Q: “How Do I Avoid Rushing and Stressing Out My Teen Every Morning?”

Beat the morning rush by collaborating with your family, setting non-negotiables, and letting things go.

Image Source/Getty Images
Image Source/Getty Images

Q: “Mornings are stressful for my entire family. My teen son, who has ADHD, doesn’t seem to notice that the clock is ticking. I drop him off at school, but I risk running late for work because of how long it takes him to move along. I end up rushing him most mornings, which I know makes him anxious and inevitably stresses all of us out. How can we break the cycle?”

The morning rush is hard on many families, especially when attention deficit hyperactivity disorder (ADHD) is present. (I should know, as a parent with ADHD raising teens with ADHD.) Rushing your child, even if it’s well-intentioned, undoubtedly adds to the morning stress and may influence how the rest of their day looks.

ADHD is associated with time blindness, so it’s not unusual for your son to have difficulty “sensing” the passage of time, which may help explain morning delays. That said, it doesn’t excuse being late to school, and, in your case, being late for work. Try the following strategies to make mornings as stress-free as possible:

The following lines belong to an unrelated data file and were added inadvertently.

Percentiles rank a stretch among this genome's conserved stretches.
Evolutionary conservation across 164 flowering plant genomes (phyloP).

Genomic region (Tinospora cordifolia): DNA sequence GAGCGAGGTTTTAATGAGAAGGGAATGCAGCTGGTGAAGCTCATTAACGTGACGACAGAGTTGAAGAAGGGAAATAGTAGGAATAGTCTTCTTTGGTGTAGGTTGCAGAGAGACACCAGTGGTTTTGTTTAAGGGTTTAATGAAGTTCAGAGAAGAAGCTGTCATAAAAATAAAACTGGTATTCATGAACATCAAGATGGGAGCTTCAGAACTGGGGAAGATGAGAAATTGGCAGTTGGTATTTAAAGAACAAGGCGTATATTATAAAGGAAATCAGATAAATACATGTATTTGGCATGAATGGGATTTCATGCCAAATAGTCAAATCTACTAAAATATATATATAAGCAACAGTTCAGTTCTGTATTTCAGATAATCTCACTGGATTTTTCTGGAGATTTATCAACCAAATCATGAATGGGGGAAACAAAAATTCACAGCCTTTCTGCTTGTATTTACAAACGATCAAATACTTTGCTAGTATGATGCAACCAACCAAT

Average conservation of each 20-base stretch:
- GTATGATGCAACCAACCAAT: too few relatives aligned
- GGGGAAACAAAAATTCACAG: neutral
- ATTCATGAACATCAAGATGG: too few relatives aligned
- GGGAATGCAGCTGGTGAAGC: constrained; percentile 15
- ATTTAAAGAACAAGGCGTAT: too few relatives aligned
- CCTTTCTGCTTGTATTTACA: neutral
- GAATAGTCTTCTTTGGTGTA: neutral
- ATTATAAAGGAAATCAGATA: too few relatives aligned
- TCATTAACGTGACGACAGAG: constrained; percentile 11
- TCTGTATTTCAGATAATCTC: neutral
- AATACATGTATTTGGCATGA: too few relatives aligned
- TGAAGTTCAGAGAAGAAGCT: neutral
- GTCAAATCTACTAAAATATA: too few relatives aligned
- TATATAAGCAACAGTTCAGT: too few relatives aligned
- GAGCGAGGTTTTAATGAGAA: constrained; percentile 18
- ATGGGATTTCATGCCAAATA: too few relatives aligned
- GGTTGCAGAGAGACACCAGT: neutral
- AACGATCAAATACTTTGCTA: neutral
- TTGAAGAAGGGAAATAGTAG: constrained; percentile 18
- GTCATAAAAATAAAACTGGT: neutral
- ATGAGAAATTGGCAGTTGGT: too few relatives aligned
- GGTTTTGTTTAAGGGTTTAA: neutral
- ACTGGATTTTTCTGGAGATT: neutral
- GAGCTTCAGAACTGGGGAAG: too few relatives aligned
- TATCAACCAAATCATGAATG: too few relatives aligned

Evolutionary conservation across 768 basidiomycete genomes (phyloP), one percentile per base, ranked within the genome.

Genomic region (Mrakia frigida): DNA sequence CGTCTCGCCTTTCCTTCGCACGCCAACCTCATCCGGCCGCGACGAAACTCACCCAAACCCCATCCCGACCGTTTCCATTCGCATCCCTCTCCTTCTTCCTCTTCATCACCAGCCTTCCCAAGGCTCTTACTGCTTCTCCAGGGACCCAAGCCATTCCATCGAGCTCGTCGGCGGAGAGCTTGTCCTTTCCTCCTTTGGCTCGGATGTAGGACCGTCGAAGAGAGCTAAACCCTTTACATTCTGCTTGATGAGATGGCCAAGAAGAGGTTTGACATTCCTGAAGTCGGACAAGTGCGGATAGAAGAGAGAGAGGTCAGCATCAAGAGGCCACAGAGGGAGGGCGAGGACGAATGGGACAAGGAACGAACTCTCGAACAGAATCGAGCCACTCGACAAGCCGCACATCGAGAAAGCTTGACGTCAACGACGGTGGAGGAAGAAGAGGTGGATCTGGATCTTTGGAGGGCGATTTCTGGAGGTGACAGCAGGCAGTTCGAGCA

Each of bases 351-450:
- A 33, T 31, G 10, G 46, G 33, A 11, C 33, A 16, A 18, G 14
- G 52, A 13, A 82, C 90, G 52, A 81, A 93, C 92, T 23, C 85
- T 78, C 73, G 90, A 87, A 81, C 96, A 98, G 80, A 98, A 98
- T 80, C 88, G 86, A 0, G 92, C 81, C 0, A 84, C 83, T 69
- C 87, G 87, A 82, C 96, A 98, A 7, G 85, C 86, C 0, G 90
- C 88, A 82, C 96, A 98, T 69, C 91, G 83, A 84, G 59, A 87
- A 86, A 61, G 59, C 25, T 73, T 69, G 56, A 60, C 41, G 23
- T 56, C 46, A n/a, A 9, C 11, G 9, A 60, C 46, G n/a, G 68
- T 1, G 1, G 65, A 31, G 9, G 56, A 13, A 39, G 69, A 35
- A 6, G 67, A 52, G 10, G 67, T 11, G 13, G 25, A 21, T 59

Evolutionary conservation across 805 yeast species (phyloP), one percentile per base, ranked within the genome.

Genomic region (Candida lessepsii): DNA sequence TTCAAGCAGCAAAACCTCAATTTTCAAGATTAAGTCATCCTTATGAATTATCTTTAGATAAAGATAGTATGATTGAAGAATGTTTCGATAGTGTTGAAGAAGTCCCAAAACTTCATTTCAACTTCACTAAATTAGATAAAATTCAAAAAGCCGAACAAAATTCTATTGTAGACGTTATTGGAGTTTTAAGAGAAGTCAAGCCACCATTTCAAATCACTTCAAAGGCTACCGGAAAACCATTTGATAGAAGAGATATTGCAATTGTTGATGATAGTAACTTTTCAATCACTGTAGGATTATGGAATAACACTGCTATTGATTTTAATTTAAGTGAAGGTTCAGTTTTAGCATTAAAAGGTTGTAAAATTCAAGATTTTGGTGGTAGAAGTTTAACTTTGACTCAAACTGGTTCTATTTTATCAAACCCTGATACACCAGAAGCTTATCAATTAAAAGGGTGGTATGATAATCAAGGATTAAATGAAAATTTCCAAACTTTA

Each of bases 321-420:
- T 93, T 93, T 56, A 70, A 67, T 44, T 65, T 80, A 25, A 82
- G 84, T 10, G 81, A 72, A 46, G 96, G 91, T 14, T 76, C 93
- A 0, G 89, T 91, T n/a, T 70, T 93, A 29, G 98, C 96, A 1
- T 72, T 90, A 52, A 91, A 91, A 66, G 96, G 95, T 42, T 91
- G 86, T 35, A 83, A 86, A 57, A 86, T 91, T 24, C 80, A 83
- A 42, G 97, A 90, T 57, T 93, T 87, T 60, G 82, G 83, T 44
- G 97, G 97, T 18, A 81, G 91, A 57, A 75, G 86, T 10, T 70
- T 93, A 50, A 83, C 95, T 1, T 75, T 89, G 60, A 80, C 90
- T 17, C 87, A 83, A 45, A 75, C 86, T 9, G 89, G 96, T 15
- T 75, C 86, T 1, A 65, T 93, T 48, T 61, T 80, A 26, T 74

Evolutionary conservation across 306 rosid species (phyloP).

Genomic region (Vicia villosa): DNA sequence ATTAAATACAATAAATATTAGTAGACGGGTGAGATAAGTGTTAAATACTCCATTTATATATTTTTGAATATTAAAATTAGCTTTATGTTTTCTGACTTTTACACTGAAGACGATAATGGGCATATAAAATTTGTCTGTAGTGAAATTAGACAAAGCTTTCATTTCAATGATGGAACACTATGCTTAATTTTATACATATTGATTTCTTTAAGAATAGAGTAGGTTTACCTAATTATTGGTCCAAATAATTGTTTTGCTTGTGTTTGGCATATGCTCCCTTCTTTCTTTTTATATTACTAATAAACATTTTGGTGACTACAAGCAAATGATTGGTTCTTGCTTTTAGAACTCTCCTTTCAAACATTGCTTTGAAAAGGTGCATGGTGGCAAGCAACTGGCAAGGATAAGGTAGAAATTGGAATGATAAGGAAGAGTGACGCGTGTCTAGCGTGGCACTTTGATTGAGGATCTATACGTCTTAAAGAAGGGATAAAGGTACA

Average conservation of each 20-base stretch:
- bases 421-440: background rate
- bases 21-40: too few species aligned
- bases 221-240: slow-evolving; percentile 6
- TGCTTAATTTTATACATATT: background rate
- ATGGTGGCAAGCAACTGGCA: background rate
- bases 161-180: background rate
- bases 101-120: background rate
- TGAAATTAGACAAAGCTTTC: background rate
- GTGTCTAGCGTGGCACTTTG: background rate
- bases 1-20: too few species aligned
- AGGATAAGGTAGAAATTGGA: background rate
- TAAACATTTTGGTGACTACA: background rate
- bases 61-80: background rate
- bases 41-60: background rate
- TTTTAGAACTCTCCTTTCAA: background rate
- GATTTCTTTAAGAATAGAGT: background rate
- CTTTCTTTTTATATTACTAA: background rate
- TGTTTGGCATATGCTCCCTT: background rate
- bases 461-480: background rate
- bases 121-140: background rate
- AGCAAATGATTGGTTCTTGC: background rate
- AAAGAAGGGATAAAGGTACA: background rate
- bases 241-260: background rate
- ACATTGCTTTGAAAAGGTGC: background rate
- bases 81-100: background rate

[Free Download: The Morning Survival Guide for ADHD Families]

  • Collaborate with your teen. You and your teen both want stress-free mornings. Talk to one another (preferably over the weekend) about how to make that happen. Examine your morning routines and think of changes that could address problems. For example, does your child get stuck on a certain step in his morning routine? Could he benefit from using a device like the Time Timer to “see” time passing? Help your child visualize, in his mind, how his morning will play out in granular detail. Create a plan to ensure follow through.
  • Set non-negotiables, like the exact time your car must leave the driveway to make it to school and work on time. Be sure to address must-do items on his morning routine, too – like having some form of breakfast prior to school. (If sit-down breakfasts eat up too much time, consider preparing on-the-go meals.) Clearly communicate those non-negotiables – and consequences – to your son.
  • Let things go. This may be difficult but consider adjusting expectations around what your child should cross off their morning routine, especially if some items don’t directly affect you. It might mean that they get to the car on time, but don’t have their hair (or teeth) brushed and are still in their pajamas. So be it.

Morning Rush and ADHD Teens: Next Steps

The content for this article was derived, in part, from the ADDitude ADHD Experts webinar titled, “Anxiety in Children: Overlooked Signs and Effective Supports” [Video Replay & Podcast #401],” with Caroline Buzanko, Ph.D., which was broadcast on May 19, 2022.

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